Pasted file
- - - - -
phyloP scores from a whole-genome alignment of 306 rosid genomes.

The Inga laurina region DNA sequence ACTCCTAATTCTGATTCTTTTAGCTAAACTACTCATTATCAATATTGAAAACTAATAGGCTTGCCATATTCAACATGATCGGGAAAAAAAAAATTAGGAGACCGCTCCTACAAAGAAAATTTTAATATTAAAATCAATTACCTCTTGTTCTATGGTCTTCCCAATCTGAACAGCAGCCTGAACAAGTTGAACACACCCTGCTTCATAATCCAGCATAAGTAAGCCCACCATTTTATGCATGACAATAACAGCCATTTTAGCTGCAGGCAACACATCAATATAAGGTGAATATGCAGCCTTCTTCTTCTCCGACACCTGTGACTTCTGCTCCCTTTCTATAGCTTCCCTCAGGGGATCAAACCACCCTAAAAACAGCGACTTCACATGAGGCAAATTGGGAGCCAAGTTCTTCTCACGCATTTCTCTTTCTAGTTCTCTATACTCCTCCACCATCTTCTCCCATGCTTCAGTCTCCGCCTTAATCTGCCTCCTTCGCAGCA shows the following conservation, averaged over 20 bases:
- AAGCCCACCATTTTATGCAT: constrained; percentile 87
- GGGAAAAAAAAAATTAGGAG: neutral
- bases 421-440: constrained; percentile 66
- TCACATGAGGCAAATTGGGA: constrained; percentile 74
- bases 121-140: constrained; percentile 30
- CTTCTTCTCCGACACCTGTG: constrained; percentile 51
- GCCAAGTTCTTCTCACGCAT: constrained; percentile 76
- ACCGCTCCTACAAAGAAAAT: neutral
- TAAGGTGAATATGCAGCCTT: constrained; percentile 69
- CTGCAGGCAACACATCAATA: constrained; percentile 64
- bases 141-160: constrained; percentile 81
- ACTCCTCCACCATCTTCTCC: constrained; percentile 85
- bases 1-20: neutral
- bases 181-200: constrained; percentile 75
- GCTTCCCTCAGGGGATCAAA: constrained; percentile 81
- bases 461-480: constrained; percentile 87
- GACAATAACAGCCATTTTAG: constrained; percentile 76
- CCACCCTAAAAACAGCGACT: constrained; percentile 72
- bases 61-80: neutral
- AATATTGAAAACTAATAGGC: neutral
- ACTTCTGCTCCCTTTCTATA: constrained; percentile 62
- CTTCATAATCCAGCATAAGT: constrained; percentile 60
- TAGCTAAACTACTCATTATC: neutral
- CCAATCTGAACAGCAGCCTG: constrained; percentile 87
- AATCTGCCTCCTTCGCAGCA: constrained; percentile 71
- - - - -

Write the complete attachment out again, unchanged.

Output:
phyloP scores from a whole-genome alignment of 306 rosid genomes.

The Inga laurina region DNA sequence ACTCCTAATTCTGATTCTTTTAGCTAAACTACTCATTATCAATATTGAAAACTAATAGGCTTGCCATATTCAACATGATCGGGAAAAAAAAAATTAGGAGACCGCTCCTACAAAGAAAATTTTAATATTAAAATCAATTACCTCTTGTTCTATGGTCTTCCCAATCTGAACAGCAGCCTGAACAAGTTGAACACACCCTGCTTCATAATCCAGCATAAGTAAGCCCACCATTTTATGCATGACAATAACAGCCATTTTAGCTGCAGGCAACACATCAATATAAGGTGAATATGCAGCCTTCTTCTTCTCCGACACCTGTGACTTCTGCTCCCTTTCTATAGCTTCCCTCAGGGGATCAAACCACCCTAAAAACAGCGACTTCACATGAGGCAAATTGGGAGCCAAGTTCTTCTCACGCATTTCTCTTTCTAGTTCTCTATACTCCTCCACCATCTTCTCCCATGCTTCAGTCTCCGCCTTAATCTGCCTCCTTCGCAGCA shows the following conservation, averaged over 20 bases:
- AAGCCCACCATTTTATGCAT: constrained; percentile 87
- GGGAAAAAAAAAATTAGGAG: neutral
- bases 421-440: constrained; percentile 66
- TCACATGAGGCAAATTGGGA: constrained; percentile 74
- bases 121-140: constrained; percentile 30
- CTTCTTCTCCGACACCTGTG: constrained; percentile 51
- GCCAAGTTCTTCTCACGCAT: constrained; percentile 76
- ACCGCTCCTACAAAGAAAAT: neutral
- TAAGGTGAATATGCAGCCTT: constrained; percentile 69
- CTGCAGGCAACACATCAATA: constrained; percentile 64
- bases 141-160: constrained; percentile 81
- ACTCCTCCACCATCTTCTCC: constrained; percentile 85
- bases 1-20: neutral
- bases 181-200: constrained; percentile 75
- GCTTCCCTCAGGGGATCAAA: constrained; percentile 81
- bases 461-480: constrained; percentile 87
- GACAATAACAGCCATTTTAG: constrained; percentile 76
- CCACCCTAAAAACAGCGACT: constrained; percentile 72
- bases 61-80: neutral
- AATATTGAAAACTAATAGGC: neutral
- ACTTCTGCTCCCTTTCTATA: constrained; percentile 62
- CTTCATAATCCAGCATAAGT: constrained; percentile 60
- TAGCTAAACTACTCATTATC: neutral
- CCAATCTGAACAGCAGCCTG: constrained; percentile 87
- AATCTGCCTCCTTCGCAGCA: constrained; percentile 71